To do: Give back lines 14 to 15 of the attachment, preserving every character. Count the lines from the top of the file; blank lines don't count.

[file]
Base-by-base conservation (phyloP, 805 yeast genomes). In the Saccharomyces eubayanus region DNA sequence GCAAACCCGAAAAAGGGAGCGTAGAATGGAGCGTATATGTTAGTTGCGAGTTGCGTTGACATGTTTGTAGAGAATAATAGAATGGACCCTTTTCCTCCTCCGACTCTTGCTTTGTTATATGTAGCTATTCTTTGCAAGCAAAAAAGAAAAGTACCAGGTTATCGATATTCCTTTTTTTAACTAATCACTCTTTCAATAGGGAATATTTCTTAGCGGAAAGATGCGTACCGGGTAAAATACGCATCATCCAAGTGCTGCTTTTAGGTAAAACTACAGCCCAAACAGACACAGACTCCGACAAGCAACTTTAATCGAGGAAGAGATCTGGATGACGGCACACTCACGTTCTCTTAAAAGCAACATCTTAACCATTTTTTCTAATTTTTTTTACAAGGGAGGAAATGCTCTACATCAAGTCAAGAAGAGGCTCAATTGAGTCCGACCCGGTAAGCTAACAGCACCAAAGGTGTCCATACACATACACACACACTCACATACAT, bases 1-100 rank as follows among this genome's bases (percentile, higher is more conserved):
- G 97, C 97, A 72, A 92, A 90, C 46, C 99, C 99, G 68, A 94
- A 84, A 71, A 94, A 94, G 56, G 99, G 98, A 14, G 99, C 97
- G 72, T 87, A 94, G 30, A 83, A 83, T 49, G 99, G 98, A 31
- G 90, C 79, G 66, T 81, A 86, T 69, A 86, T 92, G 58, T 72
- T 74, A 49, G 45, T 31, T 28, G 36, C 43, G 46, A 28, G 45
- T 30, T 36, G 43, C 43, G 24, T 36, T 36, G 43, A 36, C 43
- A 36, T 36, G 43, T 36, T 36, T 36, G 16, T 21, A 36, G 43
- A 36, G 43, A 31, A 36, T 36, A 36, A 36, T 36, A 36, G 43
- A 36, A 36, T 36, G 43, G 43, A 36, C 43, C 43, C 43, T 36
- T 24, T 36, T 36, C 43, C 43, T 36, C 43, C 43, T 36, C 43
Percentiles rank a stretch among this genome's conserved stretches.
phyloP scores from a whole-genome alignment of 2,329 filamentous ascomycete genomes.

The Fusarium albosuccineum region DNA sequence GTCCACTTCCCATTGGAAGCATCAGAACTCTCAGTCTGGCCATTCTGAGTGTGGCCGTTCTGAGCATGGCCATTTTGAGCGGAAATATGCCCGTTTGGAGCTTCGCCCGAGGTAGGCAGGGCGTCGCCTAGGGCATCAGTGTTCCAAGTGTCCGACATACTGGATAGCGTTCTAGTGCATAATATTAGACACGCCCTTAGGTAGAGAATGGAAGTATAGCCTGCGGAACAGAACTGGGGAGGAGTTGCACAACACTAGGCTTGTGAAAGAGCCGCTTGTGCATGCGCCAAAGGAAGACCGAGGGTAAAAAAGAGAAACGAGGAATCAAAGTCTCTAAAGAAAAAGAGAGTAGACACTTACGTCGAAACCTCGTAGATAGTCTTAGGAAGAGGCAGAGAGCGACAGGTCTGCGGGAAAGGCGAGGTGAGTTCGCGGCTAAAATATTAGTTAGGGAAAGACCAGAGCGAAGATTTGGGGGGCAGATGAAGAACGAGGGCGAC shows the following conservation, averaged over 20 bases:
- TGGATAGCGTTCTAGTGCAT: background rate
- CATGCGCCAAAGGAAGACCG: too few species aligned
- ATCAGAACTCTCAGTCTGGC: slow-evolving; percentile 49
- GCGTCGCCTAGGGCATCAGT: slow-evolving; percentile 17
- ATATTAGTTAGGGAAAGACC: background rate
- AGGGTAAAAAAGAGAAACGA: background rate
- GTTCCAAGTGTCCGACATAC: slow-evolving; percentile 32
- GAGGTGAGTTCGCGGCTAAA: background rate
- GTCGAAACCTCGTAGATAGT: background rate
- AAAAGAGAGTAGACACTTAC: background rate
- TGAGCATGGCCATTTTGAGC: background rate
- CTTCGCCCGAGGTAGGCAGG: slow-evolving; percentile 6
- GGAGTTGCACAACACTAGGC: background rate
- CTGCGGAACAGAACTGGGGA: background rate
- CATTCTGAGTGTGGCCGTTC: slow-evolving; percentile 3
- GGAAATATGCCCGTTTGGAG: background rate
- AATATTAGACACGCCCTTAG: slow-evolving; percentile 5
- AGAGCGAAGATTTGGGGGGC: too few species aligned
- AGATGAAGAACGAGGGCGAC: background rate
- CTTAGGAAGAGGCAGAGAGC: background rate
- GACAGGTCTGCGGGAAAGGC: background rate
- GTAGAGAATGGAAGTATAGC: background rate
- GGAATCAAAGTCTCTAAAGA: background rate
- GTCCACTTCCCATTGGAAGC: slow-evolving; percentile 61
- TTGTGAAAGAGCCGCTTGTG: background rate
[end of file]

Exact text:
The Fusarium albosuccineum region DNA sequence GTCCACTTCCCATTGGAAGCATCAGAACTCTCAGTCTGGCCATTCTGAGTGTGGCCGTTCTGAGCATGGCCATTTTGAGCGGAAATATGCCCGTTTGGAGCTTCGCCCGAGGTAGGCAGGGCGTCGCCTAGGGCATCAGTGTTCCAAGTGTCCGACATACTGGATAGCGTTCTAGTGCATAATATTAGACACGCCCTTAGGTAGAGAATGGAAGTATAGCCTGCGGAACAGAACTGGGGAGGAGTTGCACAACACTAGGCTTGTGAAAGAGCCGCTTGTGCATGCGCCAAAGGAAGACCGAGGGTAAAAAAGAGAAACGAGGAATCAAAGTCTCTAAAGAAAAAGAGAGTAGACACTTACGTCGAAACCTCGTAGATAGTCTTAGGAAGAGGCAGAGAGCGACAGGTCTGCGGGAAAGGCGAGGTGAGTTCGCGGCTAAAATATTAGTTAGGGAAAGACCAGAGCGAAGATTTGGGGGGCAGATGAAGAACGAGGGCGAC shows the following conservation, averaged over 20 bases:
- TGGATAGCGTTCTAGTGCAT: background rate